The 2017 Honda Civic will go on sale in Britain this March priced from £18,235.
At launch it comes with a choice of two new turbocharged petrol engines: a 1.0-litre three-cylinder with 127bhp and a 1.5-litre four-cylinder unit with 180bhp. Both are available with a six-speed manual gearbox or a CVT auto, and the smaller unit produces as little as 106g/km of CO2.
The entry version of the 10th-generation Civic is the S. It comes with the 1.0-litre and is mated to the manual gearbox. The most expensive model, the Prestige, comes with the 1.5-litre and, when using the optional CVT 'box, is priced from £27,480.
Between these two trims are five more levels - SE, SR, EX, Sport and Sport Plus. Metallic paint is offered as an option on all specs, priced at £525.
The 10th-generation Civic has been created to “fight back”, according to Civic project boss Mitsuru Kiraya, who said at the Civic’s launch last year that the outgoing car is “too conservative for younger buyers”. He added: “Markets have changed since this generation, while rivals have improved their offerings.”
The car's image change appears to have helped it improve residual value estimates by 9% compared with the previous car. Industry expert CAP forecast that the new Civic will hold up to 37% of its value after 36 months and 60,000 miles.
The five-door hatchback will be followed by a new Civic Tourer estate and Type R hot hatch. However, the saloon and three-door variants, built primarily for the US market, won’t be offered in the UK. The current estate accounts for 20% of Civic sales and the Type R, a halo product for the brand, makes up 4%.
Civic built in Britain
Like its predecessor, the new Civic will be built at Honda’s Swindon plant. The factory is the new global production hub for the Civic, with Honda confirming a £200 million investment in new production technologies and processes.
Previously, Swindon exported the hatch to Europe only. Now it will produce 40% of its Civic output for North America, 40% for Europe and 20% for the UK market.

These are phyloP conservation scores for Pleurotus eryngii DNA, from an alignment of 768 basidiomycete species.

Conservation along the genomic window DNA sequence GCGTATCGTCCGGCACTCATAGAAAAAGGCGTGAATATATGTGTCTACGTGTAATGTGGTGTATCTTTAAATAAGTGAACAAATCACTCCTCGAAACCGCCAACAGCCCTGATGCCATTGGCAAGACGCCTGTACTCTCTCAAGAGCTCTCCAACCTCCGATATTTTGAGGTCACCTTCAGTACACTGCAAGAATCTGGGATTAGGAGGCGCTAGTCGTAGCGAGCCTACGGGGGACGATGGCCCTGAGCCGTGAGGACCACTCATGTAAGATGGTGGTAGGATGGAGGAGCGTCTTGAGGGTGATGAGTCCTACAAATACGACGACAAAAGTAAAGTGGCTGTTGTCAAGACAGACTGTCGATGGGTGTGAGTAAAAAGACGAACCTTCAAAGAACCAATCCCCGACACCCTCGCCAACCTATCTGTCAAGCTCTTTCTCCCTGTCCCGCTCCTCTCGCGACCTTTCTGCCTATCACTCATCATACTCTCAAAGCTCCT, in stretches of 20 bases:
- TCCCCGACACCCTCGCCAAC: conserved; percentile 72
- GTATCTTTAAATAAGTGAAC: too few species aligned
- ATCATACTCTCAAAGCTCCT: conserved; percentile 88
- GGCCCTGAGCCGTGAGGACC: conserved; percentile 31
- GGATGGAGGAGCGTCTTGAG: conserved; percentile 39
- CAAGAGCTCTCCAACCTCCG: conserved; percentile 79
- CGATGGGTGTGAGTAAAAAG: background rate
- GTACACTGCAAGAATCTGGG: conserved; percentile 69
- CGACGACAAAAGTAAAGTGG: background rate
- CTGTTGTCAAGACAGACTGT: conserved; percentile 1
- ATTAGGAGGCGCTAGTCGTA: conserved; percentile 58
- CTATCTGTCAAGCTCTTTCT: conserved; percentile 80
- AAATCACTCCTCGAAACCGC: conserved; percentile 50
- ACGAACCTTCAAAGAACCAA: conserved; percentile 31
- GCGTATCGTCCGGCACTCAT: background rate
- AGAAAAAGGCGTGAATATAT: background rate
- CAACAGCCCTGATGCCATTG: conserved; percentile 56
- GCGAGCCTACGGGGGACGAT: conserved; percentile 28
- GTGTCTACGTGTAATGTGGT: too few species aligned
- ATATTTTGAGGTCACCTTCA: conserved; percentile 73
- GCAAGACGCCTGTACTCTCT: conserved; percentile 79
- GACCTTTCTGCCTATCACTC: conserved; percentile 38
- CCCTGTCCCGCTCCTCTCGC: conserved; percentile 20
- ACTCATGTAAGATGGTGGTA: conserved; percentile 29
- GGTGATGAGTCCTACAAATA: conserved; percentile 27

These new processes include what Honda describes as a “high-efficiency joining technique”, where the entire inner frame is assembled first, followed by the outer frame and then the joints. This defies the conventional method of starting with body frame assembly.
Honda says the method contributes to the overall stiffness of the body. It claims the new Civic has 52% greater torsional stiffness than its predecessor while being 16kg lighter.
This is achieved with the new ‘unibody’ platform that uses front and rear bulkhead rings, which encircle the interior cabin space, as well as cross braces in front of the engine bay and between the bases of the A and B-pillars to create further platform rigidity.
The hatchback is 4497mm long, 1800mm wide and 1421mm tall, with a wheelbase of 2700mm. This makes it 130mm longer, 30mm wider and 20mm lower than the previous generation, with a 30mm longer wheelbase.
Engines for the new Civic
Alongside the two aforementioned petrol units, the old Civic's 118bhp 1.6-litre diesel option, which currently makes up 50% of UK sales, will be carried over but tuned to improve its power output and CO2 emissions.
A hybrid is also likely to arrive during the car's lifecycle with Kiraya confirming to Autocar that the new platform can accommodate such a powertrain. However, an all-electric Civic is not possible with this platform. "The platform was designed to have the possibility to incorporate electrification for hybrid," he said. "Full electric is not considered for this platform, just hybrid."
Honda has aimed for a simple and sleek cabin design, which incorporates a 7.0in touchscreen display on which you can access its second-generation Connect infotainment and connectivity systems, which integrate with both Apple CarPlay and Android Auto. There is also optional Garmin satellite navigation with free map updates for five years and different audio options, including a four-speaker, 160W system, an eight-speaker, 180W unit and a premium system with 11 speakers.
Interior space has improved, thanks to the longer wheelbase. Rear leg room has increased by a claimed 95mm and there’s more shoulder room in the front and rear. Boot space remains the same as before, at 478 litres, which is considerably more than the 360 litres of its Volkswagen Golf rival. Honda has ditched its socalled Magic Seats and instead reverted to a more traditional 60/40 rear seat split.
The Civic will have a host of safety systems fitted to all four trim levels. These include a Collision Mitigation Braking System, Forward Collision Warning, Lane Keeping Assist System, adaptive cruise control, traffic sign recognition and blindspot information.